Archive for the ‘Edutainment’ Category

Besides Gary Hayes’ social media count I introduced in my blog last week, Gary also created a mobile count showing interesting statistics driving the mobile revolution.  According to Gary, the mobile data was taken from the source articles/statistics below:

  • TechCrunchies – Mobile Video Viewers Statistics
  • AdMob June 2009 Mobile Metrics Report
  • PortioDirect Mobile Factbook 2009
  • MashableCITA report – 4.1 Billion SMS Messages Are Sent Daily USA
  • iPolicy UK – SMS messaging has a bright future
  • Research and Markets Global Mobile Broadband – Statistics and Trends
  • Smartbrief Sharp Increase in Mobile Internet
  • ABI Research In 2014 Monthly Mobile Data Traffic Will Exceed 2008 Total
  • HotHardware Huge Growth in Daily Mobile Web Access
  • Ecoustics
  • Cio GPS Enabled Mobile Phone Shipments to More than Double Over Next Five Years
  • Nielsen Americans Watching More TV Than Ever: Web and Mobile Video Up too

To see Gary Hayes’ Mobile Count running in real time, please click on the following image to launch the live counter.

Also, Gary provided some of the interesting statistics about the tremendous growth of games recently:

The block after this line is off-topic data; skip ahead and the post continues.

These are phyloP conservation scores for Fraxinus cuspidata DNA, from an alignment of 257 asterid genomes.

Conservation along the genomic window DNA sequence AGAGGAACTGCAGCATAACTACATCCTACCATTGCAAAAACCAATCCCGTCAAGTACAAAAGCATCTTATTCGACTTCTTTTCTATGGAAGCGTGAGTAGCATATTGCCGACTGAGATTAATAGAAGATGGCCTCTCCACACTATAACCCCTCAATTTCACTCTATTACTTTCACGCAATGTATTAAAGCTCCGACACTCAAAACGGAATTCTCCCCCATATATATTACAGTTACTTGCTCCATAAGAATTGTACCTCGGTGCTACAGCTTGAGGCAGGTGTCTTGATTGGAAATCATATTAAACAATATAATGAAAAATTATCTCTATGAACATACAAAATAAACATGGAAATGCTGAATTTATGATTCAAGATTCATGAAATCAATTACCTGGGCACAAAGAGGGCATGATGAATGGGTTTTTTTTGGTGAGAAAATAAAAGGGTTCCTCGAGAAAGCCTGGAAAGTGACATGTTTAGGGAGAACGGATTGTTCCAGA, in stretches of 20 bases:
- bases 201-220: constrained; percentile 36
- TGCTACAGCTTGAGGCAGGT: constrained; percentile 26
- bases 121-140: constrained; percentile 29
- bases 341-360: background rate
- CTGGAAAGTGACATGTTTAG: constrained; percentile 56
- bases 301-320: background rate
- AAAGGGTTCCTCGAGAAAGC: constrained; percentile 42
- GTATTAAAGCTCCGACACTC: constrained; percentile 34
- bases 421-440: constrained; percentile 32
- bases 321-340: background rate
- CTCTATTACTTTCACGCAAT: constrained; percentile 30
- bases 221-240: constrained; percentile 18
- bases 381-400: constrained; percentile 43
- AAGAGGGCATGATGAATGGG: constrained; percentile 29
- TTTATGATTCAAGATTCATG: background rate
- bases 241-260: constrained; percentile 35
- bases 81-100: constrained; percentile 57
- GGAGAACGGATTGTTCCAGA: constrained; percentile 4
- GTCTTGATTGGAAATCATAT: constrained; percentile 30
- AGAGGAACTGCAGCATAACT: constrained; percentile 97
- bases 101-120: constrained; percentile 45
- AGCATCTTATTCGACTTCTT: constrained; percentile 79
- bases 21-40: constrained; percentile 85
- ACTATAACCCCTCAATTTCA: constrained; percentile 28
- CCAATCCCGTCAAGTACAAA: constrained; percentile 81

• 50 million daily users of Zynga social games (Inside Social Games 2009)
  • $2.8 bill generated yearly by China MMOG players (Raph Koster 2009)
  • 16 million quests per day completed by WoW players (Maximum PC 2009)
  • $22 Billion US games revenue in 2009 (IDE Agency 2009)
  • 50 000 person to person auctions per day on Gaia
  • 1 million currency transactions per day in Eve Online (MMORPG.com 2009)
  • 9 games sold every second 2007 (GrabStats 2007)
  • $5.5 bill spent on virtual goods globally
  • 4.1 million new MMORPG subscribers 2009 (MMORPGChart.com 2008)
  • $125 mill advertising revenues in Social Virtual Worlds (GamineExpedition 2008)
  • 575000 log into Fantasy Westward Journey per day (Seeking Alpha 2009)
  • 250 thousand virtual goods created on Second Life per day (MarketWire 2009)